“Ah, there you are, sweetheart. How’s it going? Good? I’m doing very well myself, in case you were wondering. Marvellous. Level 5, currently. New spells, new speciality. Oh, it’s a whole new world for Guildford Underpass.”

“Level 5? That’s quite a jump. You must have done well off of the arena battle.”

“Indeed I did, thanks to you.” He stopped stirring the pot and looked up at the ceiling. “By which I mean, thanks to your support and advice and general existence as a positive force in my life, and not in any way suggesting you were involved in the arena battle.” He gave her a naughty boy look and put a finger to his lips.

“The Chinese players must have been very upset,” said Britta, taking a seat at the table. She was famished but resisted going to the biscuit barrel. She was thinking about maybe getting fit in her body as well as her mind. She would one day like to be able to wear clothes the way Lin wore them. Some surgery might be required, though.

“Upset? Oh-ho, I should say so. Livid, they were. Demanded a rematch, which is understandable, but they didn’t have the XP to put up against ours. They’ll be back, though, I’m pretty sure of it. And we’ll be ready for them.” He went back to stirring and switched to humming.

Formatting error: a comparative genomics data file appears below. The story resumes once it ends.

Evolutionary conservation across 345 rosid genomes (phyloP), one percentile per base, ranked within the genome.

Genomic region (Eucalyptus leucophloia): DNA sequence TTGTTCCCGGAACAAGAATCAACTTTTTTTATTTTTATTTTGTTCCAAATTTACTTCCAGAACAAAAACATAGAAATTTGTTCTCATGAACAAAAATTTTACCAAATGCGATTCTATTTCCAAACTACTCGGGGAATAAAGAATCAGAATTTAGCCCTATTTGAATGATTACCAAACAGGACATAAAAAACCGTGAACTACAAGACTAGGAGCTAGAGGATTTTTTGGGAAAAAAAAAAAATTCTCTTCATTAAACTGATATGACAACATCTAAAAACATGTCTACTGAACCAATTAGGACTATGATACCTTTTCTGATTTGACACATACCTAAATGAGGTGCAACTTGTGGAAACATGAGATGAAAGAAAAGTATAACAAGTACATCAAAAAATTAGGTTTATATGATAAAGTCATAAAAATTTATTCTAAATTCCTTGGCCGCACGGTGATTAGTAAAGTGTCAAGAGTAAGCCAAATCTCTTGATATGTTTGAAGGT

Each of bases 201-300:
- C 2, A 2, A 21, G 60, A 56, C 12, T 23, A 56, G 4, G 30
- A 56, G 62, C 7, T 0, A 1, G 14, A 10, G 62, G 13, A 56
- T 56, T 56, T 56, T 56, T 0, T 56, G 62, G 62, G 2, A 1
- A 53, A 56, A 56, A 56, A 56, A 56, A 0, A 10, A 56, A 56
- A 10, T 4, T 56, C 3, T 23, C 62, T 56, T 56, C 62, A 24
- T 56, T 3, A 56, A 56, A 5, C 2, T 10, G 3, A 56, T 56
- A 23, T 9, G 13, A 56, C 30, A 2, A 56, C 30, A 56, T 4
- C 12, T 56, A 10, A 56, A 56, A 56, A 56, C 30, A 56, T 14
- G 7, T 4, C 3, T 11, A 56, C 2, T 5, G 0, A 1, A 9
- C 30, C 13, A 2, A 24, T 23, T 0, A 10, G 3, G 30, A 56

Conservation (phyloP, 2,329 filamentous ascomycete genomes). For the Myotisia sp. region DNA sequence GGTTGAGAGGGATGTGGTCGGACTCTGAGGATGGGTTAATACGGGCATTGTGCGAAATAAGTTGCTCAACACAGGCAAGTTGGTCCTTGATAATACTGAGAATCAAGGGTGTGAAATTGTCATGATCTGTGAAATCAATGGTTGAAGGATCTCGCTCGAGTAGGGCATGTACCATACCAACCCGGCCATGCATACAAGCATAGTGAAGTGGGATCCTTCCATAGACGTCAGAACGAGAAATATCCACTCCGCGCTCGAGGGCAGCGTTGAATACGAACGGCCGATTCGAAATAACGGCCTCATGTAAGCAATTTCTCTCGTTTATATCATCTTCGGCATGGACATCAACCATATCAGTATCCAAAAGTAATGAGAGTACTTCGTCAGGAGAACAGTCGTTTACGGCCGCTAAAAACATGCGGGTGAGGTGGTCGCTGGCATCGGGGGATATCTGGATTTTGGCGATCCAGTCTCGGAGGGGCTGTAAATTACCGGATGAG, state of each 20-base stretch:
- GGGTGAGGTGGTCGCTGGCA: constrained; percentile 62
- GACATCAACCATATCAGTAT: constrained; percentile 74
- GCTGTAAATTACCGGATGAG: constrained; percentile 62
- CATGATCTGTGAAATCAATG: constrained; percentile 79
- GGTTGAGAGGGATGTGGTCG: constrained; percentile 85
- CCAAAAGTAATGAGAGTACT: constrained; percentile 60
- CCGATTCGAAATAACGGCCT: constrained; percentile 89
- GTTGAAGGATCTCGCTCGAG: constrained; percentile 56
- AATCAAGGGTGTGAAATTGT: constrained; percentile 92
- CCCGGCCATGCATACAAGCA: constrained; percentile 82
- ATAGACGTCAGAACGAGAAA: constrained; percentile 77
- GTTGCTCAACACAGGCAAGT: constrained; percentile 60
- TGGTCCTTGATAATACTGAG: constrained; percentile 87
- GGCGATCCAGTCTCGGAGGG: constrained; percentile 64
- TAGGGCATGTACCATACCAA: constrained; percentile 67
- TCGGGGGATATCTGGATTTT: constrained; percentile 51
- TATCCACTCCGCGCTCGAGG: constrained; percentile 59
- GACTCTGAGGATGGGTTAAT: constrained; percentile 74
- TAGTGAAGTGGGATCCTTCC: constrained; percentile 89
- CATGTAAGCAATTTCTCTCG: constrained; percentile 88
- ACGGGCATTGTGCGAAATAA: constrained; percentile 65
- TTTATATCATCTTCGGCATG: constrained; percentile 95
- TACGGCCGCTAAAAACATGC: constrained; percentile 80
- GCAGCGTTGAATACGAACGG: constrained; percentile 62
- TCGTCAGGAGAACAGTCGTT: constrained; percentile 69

“I doubt it,” said Britta.

“No? Why not?”

“It’s very brutal over on their server. They’ll probably have to make new characters. He won’t underestimate you again.”

“Who won’t?”

“L-15,” said Britta. “He’s the Chinese AI. He had a word with me after the match.”

“Oh?” Dad’s levity subdued somewhat. “He didn’t accuse you of anything, did he?”

“No. He took me to his city on the Chinese server. It’s quite an impressive place. Life is a bit more results-oriented over there. He was quite impressed with what you did, actually. I think he appreciated the level of work that went into conning his players. But they were only below-average.”

“They were below average?” said Dad. “What’s the average?”

“Level 16,” said Britta.

Dad knocked over his glass. “Sixteen! What’s the highest?”

“Thirty-four,” said Britta.

“Thirty-four!!! That’s ridiculous,” said Dad. “How are we meant to compete with that?”

Subscribe to this content and receive updates directly in your inbox.